"Box 60, seat 1": Wonderful seats, unobstructed view for 15th December 2016 performance of Handel's Messiah. The only issue was with noise - could not go 15 seconds through ENTIRE performance without someone coughing/sneezing/fidgeting/whispering. The acoustics are excellent, but that cuts both ways. You could hear the person across the theatre coughing - really sad."
Box 77 seat 5: "I have to disagree with what has been said about the 2nd Tier boxes at the Royal Albert Hall. I was in Box 77, Seat 5, and found out that it was actually a tiny 5-person box with 2 seats in front (the only two with unobstructed views), two seats behind them on a step, and Seat 5, which was actually a chair on a platform that was placed behind the line of the box's curtain and which had a view of only 1/3 of the stage when I was seated. The best I could do was stand up for the first half of the concert so I could see about 1/2 of the stage, before I went out to complain at the interval and was moved to a lower seat where I could actually see the entire stage.
I found myself in a group of people complaining to a member of staff that we'd paid top price for tickets a concert, only to end up with highly obstructed-view tickets, and eventually they did admit that the small boxes are mostly owned and populated by family groups who squash together at the front of the box so they can see. Not possible when you have five strangers in a box and the only unobstructed view is from the front row of two seats.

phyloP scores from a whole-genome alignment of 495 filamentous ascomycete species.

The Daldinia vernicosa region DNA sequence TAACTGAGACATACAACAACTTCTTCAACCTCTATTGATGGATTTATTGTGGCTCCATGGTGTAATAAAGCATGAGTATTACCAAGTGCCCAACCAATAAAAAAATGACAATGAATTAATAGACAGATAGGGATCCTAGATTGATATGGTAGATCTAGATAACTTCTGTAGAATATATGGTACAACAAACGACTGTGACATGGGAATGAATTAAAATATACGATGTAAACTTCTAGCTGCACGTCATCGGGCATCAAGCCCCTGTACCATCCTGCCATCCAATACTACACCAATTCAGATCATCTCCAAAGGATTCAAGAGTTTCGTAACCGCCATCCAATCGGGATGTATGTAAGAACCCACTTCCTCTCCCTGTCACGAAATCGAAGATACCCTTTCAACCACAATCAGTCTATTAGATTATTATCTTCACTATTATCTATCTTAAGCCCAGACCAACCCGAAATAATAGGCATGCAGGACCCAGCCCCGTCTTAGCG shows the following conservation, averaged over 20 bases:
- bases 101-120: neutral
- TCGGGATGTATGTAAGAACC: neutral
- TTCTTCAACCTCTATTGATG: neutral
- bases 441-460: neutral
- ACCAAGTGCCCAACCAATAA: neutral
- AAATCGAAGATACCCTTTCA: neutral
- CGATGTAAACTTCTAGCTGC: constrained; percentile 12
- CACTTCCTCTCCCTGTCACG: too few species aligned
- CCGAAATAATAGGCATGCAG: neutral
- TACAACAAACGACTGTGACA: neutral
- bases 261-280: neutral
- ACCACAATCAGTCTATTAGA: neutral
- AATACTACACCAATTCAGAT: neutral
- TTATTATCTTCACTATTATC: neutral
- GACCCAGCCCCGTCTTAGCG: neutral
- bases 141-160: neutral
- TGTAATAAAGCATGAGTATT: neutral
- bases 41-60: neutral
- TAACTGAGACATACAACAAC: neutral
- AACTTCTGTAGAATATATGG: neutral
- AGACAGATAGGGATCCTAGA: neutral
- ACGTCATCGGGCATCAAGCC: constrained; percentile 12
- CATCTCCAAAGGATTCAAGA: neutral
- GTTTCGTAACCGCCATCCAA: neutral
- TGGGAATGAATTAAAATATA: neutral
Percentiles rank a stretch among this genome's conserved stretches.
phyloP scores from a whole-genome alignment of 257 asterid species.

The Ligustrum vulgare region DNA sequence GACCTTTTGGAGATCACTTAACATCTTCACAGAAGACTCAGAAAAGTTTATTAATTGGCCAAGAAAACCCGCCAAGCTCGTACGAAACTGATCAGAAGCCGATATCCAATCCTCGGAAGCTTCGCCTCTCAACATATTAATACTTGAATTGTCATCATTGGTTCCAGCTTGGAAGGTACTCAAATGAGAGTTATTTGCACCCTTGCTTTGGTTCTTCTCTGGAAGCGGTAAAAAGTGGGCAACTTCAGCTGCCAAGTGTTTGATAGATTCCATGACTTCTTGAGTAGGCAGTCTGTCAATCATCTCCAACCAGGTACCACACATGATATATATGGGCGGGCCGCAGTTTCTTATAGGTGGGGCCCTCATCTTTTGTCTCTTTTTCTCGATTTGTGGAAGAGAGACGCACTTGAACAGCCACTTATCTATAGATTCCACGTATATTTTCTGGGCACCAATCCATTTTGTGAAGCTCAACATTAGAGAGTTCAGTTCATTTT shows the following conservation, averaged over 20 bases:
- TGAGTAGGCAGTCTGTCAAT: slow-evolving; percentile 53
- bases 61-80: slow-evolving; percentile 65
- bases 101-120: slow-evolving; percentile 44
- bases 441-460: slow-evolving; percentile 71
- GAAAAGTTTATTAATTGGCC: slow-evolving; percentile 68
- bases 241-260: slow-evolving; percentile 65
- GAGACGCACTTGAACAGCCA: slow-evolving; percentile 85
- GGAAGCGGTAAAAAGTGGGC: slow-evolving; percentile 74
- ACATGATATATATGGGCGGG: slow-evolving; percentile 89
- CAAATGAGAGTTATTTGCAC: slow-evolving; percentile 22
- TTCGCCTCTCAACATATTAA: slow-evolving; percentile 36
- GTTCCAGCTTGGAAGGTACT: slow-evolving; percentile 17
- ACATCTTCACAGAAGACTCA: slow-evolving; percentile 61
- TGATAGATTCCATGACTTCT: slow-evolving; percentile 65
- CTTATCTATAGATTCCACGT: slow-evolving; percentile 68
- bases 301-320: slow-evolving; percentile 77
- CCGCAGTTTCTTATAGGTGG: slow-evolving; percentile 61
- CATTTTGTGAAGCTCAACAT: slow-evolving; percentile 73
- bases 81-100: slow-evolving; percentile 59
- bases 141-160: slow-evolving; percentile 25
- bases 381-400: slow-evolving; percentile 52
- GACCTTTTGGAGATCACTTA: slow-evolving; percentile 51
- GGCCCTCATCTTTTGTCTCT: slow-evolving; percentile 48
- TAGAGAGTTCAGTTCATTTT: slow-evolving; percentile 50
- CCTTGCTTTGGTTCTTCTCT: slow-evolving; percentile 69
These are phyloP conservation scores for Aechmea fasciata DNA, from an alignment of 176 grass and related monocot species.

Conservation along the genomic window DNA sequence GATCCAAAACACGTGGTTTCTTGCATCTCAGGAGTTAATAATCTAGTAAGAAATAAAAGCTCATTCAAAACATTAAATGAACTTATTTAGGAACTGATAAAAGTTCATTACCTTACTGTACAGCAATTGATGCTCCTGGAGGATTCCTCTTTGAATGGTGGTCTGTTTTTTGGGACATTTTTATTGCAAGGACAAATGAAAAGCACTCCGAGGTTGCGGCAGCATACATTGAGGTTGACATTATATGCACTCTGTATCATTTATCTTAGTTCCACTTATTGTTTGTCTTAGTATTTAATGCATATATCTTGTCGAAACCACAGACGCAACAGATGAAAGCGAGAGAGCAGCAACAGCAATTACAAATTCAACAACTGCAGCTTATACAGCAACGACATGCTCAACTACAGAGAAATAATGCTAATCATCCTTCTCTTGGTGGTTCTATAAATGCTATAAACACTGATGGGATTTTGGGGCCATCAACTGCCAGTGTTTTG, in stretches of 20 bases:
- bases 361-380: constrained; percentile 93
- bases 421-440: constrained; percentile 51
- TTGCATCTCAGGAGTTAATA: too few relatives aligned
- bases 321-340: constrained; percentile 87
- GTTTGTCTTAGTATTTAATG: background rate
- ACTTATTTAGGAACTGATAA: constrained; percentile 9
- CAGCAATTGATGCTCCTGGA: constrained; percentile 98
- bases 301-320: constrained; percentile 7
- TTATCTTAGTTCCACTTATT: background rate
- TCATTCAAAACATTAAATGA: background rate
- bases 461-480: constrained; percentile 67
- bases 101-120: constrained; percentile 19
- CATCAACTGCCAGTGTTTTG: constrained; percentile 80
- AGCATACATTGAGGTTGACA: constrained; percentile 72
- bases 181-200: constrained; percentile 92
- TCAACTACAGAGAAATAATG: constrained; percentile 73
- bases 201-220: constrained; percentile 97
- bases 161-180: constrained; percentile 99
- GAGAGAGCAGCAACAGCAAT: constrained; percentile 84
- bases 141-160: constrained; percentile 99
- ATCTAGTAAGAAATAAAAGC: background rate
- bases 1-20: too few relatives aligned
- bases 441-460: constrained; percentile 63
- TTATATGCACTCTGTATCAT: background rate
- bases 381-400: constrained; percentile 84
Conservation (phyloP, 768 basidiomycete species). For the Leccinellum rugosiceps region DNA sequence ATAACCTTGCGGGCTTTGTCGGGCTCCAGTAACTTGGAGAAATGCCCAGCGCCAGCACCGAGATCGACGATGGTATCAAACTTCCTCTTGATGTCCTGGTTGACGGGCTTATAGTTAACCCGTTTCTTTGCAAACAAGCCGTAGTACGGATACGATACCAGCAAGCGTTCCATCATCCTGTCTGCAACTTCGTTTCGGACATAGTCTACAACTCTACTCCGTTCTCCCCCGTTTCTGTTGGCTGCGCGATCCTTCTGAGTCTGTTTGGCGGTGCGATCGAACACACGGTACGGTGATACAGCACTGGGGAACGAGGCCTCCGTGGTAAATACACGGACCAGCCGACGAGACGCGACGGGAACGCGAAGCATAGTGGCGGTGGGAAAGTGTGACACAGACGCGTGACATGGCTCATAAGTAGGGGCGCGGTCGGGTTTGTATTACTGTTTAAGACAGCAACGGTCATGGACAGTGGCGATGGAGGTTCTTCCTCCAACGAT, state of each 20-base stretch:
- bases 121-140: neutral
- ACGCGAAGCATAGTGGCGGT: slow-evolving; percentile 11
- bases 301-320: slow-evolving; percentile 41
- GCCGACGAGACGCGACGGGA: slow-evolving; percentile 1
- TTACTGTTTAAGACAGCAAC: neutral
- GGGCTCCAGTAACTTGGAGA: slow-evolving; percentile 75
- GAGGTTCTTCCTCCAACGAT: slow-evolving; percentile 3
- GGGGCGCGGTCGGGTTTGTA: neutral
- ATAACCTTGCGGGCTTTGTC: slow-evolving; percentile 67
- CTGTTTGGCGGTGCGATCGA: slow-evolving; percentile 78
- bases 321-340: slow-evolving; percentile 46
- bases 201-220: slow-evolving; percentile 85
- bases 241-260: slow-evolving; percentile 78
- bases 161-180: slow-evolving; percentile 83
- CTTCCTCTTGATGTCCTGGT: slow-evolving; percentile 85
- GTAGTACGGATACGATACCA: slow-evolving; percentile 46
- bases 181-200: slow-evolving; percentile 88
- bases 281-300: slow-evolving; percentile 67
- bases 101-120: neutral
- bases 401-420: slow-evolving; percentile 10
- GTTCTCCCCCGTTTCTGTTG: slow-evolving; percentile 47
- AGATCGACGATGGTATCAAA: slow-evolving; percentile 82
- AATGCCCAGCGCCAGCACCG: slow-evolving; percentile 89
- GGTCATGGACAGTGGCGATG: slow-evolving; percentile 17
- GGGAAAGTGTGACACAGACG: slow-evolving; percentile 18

Please note on your site that people need to be careful what seat they have in the 2nd Tier, and I suggest they use the RAH site to buy tickets as you can see which seat is where, unlike buying them blind through See, which stated I was in "Row 1". Anything other than Seats 1 and 2 in the tiny 5-person boxes is a highly obstructed view unless the people in the front row will let you sit on their laps."
"Loggia Box 12: we had seats 1 and 2 in loggia box 12 at a concert in 2010. My sister sat in seat 2 and had a great view, but I sat in seat 1, which had a supporting post right in front of me, so my whole view of the stage was obstructed, I had to lean either to the right or left to see, which resulted in an aching back and neck! I complained during the interval and was re-seated, however, I feel that when I booked my tickets I should have been advised of the obstructed view and that the ticket price for that seat should have been reduced in price to reflect that obstruction - I paid full price £75! (The monkey has sat in seat 5 in other boxes and not had a problem, so it would very much welcome other comments on this).”